It’s always interesting to me when people feel that it’s okay to make negative comments about the size, worth, or quality of a woman’s engagement ring. Recently, I came across a Facebook status in which a woman shut down naysayers who encouraged her to “upgrade” her “small” engagement ring. The fact that anyone would tell someone that their ring needs to be upgraded is mindblowing, but the comments that this woman received from relatives and associates were enough to upset even the most easygoing person. They’re downright rude. Her status reads:
Yes, I know that my wedding ring is small.
Friends and family often ask me when I’m going to have it “upgraded”…. After all, it doesn’t represent the level of success we are achieving.
I’ve even had one person say “you could wear a bigger ring for important events, so people don’t think you’re not successful.”
Wait a minute…. Since when did the size of someone’s ring become an indication of success?!
For me, the ring is SO much more.
My ring symbolizes a whirlwind, storybook, “make you sick” love story…. It reminds me of how my husband and I met and fell at in love in one night at a Perkin’s diner.
He worked as a window washer, and I was a single mother.
One short week later, and we professed our love to one another, him leading the conversation.
We couldn’t stop dreaming of our future, so excited to have a baby, buy a house, and fall asleep together every night.
We couldn’t wait for the future. So we didn’t.
13 days after meeting, we eloped. I didn’t even THINK about a ring until my husband surprised me before the ceremony. He drained his savings to gift me with a small token of his love.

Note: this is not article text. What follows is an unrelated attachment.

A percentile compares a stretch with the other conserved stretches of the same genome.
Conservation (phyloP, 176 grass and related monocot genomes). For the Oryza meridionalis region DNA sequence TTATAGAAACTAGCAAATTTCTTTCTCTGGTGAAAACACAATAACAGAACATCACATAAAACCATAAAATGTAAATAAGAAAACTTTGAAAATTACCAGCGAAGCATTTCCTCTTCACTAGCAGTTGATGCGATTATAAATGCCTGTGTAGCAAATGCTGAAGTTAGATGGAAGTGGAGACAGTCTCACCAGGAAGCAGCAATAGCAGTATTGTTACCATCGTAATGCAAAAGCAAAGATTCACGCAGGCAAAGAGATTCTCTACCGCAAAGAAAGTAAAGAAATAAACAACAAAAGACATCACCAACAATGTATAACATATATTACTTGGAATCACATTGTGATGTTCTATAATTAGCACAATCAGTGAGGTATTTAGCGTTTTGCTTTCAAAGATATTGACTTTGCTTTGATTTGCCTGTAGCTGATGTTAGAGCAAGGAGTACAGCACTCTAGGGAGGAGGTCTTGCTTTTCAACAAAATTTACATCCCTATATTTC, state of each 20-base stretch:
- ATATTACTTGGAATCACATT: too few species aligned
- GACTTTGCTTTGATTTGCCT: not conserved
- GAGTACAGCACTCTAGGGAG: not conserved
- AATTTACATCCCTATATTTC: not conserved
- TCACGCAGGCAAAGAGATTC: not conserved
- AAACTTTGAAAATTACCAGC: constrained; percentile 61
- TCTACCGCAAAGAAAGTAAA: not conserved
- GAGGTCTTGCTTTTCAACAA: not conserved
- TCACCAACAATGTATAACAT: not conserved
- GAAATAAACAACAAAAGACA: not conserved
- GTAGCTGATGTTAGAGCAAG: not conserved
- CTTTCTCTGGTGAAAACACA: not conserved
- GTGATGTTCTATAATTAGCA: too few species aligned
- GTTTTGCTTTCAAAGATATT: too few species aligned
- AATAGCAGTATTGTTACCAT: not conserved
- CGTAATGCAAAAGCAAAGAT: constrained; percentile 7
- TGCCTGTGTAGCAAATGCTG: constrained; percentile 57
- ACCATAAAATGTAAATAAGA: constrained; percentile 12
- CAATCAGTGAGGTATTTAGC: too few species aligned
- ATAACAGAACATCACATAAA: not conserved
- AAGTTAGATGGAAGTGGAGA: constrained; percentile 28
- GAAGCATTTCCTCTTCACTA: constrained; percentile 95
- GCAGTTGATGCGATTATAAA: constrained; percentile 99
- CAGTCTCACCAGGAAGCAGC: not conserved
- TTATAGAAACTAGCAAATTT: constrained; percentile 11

I say small, only because it pales in comparison with how big his love is, even now, after years of marriage.
That, my friends, is success to me.
Rude comments aside, I thought Rachel’s post raised some interesting questions, and I wanted to hear from some you. Is the size/quality of one’s engagement indicative of their success? Do you believe that an engagement ring loses it’s sentimental value once it’s traded in for an upgrade? Would you ever trade your ring in for an upgrade? Speak on it in the comments below?
Marriage certainly has its perks.
According to CBS News, a recent study suggests that married cancer patients have a better chance of beating the deadly disease. Researchers found that single men suffering from cancer had a 27 percent higher death rate than married men stricken by the illness. Single women experienced a 19 percent higher death rate than married women diagnosed with cancer.
“The effects that we find were actually quite notable,” said the study’s author Scarlett Lin Gomez, who is a research scientist with the Cancer Prevention Institute of California. “They are comparable to some of the more clinical factors we often see that are associated with cancer prognosis, like stage of disease or certain types of treatment.”